Fermentation is an old-world tradition that has reemerged in culinary culture. Fresh ferments are packed with probiotics, which help maintain essential balance in the digestive tract, contain heaps of vitamin C and other healthy enzymes that boost the immune system, and they’re delicious! In Fresh and Fermented (Sasquatch Books, 2014), authors and founders of Firefly Kitchens Julie O’Brian and Richard J. Climenhage provide in-depth instructions on how to make traditionally fermented carrots, krauts, and kimchi, at home. This recipe for Latkes with Crème Fraiche Kraut Sauce is from Chapter 5: Morning Meals.You can purchase this book from the GRIT store: Fresh & Fermented
In 2014, we received our fourth consecutive win at the Good Food Awards with a Gold Seal for Firefly Kimchi, which has always been our best-selling product. Traditional Korean kimchi is made with napa cabbage, daikon, carrots, and Korean peppers, along with a mixture of fish sauce or shrimp paste. Rather than competing with this beloved kimchi, we aimed to offer a pungent, healthy alternative with a similar flavor, omitting the fish sauce and shrimp paste so vegetarians could enjoy it as well. Our early recipe testers picked the green cabbage versions hands down over the napa cabbage batches.Firefly Kimchi adds a warm ginger and garlic sparkle to whole grains, sautéed greens, or your favorite meats. Mix it into a stir-fry or eat it with eggs instead of ketchup or salsa. Whirl it with cream cheese, hummus, or sour cream to make a flavorful sauce or dip. The ways to enjoy this fantastically flavored food are endless.
• 1 head green cabbage (about 2 pounds)
• 1 tablespoon sea salt
• 3 tablespoons thinly sliced green onions, including the green tops
• 1 tablespoon coarsely ground Korean red pepper
• 2 teaspoons minced garlic
• 1 teaspoon minced fresh ginger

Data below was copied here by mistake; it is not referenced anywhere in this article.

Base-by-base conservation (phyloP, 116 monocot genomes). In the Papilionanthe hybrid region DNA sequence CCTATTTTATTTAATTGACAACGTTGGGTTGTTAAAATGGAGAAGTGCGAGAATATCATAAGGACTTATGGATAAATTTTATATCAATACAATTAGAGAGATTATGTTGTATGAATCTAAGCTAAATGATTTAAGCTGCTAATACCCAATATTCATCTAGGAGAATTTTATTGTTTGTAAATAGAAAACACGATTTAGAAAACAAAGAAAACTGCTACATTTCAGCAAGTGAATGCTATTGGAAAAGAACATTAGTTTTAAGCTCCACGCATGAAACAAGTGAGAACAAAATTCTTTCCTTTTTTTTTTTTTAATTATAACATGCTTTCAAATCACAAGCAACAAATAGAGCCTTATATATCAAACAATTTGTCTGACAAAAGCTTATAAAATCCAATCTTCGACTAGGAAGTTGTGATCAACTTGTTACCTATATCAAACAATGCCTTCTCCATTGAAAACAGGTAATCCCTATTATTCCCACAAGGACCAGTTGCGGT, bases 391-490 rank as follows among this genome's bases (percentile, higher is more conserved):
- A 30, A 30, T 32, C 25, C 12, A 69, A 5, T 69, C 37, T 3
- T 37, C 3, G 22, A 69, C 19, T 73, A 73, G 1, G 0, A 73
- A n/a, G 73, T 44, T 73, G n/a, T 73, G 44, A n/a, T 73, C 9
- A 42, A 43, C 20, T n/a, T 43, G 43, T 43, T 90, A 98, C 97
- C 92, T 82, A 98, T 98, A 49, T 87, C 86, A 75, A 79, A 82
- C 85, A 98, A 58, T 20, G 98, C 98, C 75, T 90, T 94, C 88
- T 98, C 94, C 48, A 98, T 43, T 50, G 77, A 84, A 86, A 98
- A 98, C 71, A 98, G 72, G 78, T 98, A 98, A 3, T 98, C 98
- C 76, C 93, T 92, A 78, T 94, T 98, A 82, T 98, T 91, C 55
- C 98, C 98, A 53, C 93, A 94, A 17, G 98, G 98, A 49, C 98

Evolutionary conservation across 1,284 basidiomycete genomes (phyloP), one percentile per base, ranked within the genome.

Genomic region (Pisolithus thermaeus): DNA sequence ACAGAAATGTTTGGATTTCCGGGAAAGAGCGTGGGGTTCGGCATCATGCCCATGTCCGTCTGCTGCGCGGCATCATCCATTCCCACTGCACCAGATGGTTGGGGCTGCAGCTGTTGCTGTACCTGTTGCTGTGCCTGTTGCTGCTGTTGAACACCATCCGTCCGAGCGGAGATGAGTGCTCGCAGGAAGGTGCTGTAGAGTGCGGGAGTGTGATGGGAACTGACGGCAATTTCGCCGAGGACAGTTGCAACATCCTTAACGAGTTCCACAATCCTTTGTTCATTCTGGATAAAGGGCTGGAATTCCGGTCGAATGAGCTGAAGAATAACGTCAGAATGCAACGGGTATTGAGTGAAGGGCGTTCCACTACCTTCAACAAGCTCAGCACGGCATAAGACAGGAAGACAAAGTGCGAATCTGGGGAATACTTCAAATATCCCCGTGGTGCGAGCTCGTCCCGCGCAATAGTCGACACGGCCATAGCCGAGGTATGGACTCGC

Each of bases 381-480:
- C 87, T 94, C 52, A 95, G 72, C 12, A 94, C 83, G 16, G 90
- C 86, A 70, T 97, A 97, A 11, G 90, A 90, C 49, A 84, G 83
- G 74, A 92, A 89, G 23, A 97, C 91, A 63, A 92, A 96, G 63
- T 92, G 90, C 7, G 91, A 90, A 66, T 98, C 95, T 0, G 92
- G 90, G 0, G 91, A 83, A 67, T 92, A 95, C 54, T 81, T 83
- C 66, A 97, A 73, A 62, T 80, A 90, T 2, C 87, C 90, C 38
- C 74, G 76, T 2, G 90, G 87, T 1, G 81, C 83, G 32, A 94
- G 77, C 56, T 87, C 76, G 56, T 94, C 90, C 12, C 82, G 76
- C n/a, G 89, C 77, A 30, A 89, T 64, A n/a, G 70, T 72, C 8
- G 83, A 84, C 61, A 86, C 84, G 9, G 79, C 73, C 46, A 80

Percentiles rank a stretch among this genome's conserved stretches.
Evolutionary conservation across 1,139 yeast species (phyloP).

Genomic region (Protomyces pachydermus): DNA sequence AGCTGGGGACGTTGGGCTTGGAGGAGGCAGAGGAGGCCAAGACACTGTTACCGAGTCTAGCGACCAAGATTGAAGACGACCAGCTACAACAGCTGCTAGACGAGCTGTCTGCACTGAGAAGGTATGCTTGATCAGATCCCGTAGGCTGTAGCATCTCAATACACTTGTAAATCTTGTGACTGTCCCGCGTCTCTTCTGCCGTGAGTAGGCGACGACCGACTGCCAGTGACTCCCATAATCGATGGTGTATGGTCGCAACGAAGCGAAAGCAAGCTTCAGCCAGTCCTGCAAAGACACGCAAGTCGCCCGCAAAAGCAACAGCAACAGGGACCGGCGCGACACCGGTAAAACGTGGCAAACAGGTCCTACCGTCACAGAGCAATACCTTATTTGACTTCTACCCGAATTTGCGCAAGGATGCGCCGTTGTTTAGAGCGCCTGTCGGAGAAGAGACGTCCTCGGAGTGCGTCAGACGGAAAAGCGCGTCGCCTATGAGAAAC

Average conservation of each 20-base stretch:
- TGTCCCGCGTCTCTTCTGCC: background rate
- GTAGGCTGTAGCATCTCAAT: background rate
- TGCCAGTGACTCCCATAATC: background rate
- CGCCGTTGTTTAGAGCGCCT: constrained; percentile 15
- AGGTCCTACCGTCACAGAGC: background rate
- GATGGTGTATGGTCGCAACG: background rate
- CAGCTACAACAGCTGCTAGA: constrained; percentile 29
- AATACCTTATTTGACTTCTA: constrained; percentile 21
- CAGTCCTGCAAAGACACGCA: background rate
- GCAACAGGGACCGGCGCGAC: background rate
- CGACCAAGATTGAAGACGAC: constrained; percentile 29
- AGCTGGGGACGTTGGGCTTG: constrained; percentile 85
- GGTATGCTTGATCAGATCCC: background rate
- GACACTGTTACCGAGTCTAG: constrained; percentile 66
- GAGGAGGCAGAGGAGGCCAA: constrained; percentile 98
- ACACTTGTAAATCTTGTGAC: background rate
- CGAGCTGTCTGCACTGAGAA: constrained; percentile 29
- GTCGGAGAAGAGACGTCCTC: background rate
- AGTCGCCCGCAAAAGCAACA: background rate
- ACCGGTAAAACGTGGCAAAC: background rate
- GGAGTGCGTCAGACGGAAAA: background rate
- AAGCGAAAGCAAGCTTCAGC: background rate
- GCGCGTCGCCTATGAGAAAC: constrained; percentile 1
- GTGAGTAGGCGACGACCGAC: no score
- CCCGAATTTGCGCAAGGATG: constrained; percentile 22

1. Peel off any older, discolored outer leaves from the cabbage, reserving the leaves, and rinse the head. Quarter and core the cabbage, reserving the core. Slice the cabbage into 1/8- to 1⁄4-inch-wide strips. You should have about 12 cups of shredded cabbage.
2. Put the cabbage in a large bowl and sprinkle it with the salt. Use your hands to thoroughly work the salt into the cabbage. When the cabbage has shrunk to about half its original volume and has generated a briny, watery base, taste it and add more salt or water if necessary. Mix in the green onions, Korean red pepper, garlic, and ginger, making sure they’re evenly distributed throughout.
3. Pack the cabbage tightly into a quart jar until it’s about 2 inches below the rim, weighing it down with the reserved leaves and core. Make sure the brine completely covers the compressed cabbage by about 1 inch, and that it’s about 1 inch below the rim of the jar. Let the jar sit at room temperature, roughly 64 to 70 degrees F, topping the cabbage with more brine if needed. The kimchi should be ready to eat after 1 week (or let it ferment longer for a richer taste). Store it in the refrigerator for up to 6 months.
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(c) 2014 by Julie O’Brien and Richard J. Climenhage. All rights reserved. Excerpted from Fresh & Fermented by permission of Sasquatch Books. Buy this book from our store: Fresh & Fermented.